Buzz about that Fly on the Wall

Earlier this year I reviewed a French box easel, which I had found heavy and awkward to tote.  So in February, after looking for a lighter, smaller alternative for oil painting, I placed an order from the ProlificPainter.com website for a “Fly on the Wall” easel.  It arrived almost exactly a month later.  That’s a lot longer than most larger mail-order companies would have taken, but I understand that the Prolific Painter is a very small company—a sideline for Joshua Been, who is a plein air artist himself—so I allowed for the fact that easel sales are undoubtedly lower on his priority list than his own painting outings.  That being said, he’s probably not the best choice to order from if you need the easel for the following week’s painting adventures.

The easel itself is indeed a very compact box, 8¼” x 8¼” x 1¼”, when closed.  It is accompanied by a separate panel holder, which can attach either to a tripod (not included) or directly to the easel box with a specially designed coupler.  When using a tripod, the easel box has a pair of hooks that swing out to lightly embrace two of the tripod legs to hold it in place, while the panel holder is attached directly to the tripod head (with, it is assumed, a quick-release attachment – not included).  The coupled configuration, on the other hand, allows the artist to hold the entire setup in his or her lap or set it on a table without any need of a tripod.

The panel holder consists of a 14” vertical piece and two adjustable (detachable for transporting) 8” horizontal bars, which grip the painting panel by way of four small screws.  The screw heads fit over and under the top and bottom edges of the painting panel, respectively, allowing full brush access to the painting surface.  Unfortunately, because of the extra bolt needed to connect the panel holder to the easel box coupler, in the coupled configuration even when the gripping bars are as fully extended as possible above that, they were still ½” too close together to fit my 12”x9” vertical panel.  (By making some hardware substitutions and redrilling the screw holes, I was able to fit the 12” panel in.)  If the horizontal bars are both left attached but are turned to align with the vertical bar for packing, the minimum length is 16”.  The length may be reduced to the vertical’s original 14” length by turning the crossbars at an angle, which widens the combined width (though still less than 8” depending on the angle to which they are turned).  The coupler adds an additional 3” to the length when left attached.  Or all the pieces can be disassembled for repacking.  However, the bolts used are long, so are not particularly quick to assemble and disassemble.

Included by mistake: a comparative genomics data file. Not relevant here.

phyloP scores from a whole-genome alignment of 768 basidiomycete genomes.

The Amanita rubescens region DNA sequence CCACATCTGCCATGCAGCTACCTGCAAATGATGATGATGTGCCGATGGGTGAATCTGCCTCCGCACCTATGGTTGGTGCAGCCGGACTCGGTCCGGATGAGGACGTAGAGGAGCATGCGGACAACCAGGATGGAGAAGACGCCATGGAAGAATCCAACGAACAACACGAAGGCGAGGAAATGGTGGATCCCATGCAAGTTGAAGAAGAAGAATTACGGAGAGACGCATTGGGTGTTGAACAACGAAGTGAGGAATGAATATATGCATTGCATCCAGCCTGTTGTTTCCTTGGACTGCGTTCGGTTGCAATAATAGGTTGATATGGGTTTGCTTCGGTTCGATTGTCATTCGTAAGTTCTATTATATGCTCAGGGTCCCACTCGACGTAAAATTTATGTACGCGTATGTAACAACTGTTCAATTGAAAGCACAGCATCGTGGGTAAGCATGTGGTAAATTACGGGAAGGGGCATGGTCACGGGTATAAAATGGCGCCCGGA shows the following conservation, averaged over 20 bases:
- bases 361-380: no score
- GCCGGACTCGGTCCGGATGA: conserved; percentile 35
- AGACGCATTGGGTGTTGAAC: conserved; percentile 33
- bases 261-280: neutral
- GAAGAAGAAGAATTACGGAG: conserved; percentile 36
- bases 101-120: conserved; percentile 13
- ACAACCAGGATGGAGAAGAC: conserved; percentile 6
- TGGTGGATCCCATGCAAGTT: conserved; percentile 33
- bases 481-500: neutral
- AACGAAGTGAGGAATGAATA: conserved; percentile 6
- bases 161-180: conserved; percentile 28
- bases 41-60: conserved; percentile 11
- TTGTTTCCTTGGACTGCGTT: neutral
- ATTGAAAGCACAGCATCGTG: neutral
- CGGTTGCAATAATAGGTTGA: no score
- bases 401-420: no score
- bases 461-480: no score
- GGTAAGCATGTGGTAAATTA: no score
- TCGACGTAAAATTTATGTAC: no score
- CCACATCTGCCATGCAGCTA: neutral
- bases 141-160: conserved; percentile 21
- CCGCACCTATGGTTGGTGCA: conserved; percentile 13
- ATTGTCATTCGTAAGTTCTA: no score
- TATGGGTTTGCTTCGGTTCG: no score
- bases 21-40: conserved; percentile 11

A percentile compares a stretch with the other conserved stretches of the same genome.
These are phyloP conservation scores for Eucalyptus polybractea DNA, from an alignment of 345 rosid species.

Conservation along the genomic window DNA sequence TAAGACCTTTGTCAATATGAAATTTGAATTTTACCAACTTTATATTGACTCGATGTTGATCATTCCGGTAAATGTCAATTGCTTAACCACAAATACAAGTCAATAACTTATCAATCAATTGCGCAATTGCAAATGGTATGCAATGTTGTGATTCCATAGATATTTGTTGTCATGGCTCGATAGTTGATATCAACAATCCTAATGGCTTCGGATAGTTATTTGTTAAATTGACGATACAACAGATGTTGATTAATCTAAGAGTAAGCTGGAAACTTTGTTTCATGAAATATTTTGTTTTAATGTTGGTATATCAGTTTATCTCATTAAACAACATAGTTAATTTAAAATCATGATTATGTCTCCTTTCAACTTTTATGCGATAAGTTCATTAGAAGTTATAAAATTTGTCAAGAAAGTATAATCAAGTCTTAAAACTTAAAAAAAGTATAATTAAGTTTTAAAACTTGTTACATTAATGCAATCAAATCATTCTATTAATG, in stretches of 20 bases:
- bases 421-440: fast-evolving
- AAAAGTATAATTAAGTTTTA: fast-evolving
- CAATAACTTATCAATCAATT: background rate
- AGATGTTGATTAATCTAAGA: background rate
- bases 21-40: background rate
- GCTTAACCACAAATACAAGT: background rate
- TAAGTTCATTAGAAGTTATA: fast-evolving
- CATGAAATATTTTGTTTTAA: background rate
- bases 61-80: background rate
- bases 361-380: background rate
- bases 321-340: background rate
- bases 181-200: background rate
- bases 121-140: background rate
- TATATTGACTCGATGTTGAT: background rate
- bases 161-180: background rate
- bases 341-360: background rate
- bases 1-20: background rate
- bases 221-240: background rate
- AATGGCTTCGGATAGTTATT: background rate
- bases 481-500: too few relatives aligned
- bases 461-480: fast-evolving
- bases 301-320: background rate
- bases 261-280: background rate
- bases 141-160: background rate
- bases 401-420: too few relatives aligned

The easel box itself consists of a 6½” x 6½” palette with a wing on both left and right sides that fold out for use as either equipment shelves or palette extensions (as I decided to use it).  I ordered it with a gray Plexiglas palette-proper, which came hot-glued around the edges to hold it into position in the palette box.  The beads of hot-glue usurped an additional ¼” or so of the already limited palette space.  But the gray background does make it easier for me to judge paint color than against the black of the box.  The Plexiglas does not extend onto the wings (which lap over the palette-proper when closed, allowing sufficient space for moderate piles of paint to remain in place for subsequent use).  I adapted both my wings for use as supplemental mixing areas by repainting the surface a mid-value gray to match the gray Plexiglas section between them.  That way, I still have the option of using them either as shelves or as extended mixing areas for my paint.

This is the coupled, tabletop configuration.  To maintain color harmony for the painting I was starting in this outing, I used only 4 tube colors and white. Unblended colors and their tints and a mixed neutral are in the center palette. I decided to use the wings for mixed secondaries and any chromatic variations.  I’d like eventually to make a practice of keeping warms on the left and cools on the right, but at this time I was still working out the best layout strategy. In case you’re wondering, the tripod-gripping arms have been extended here to anchor a trashbag behind the panel holder.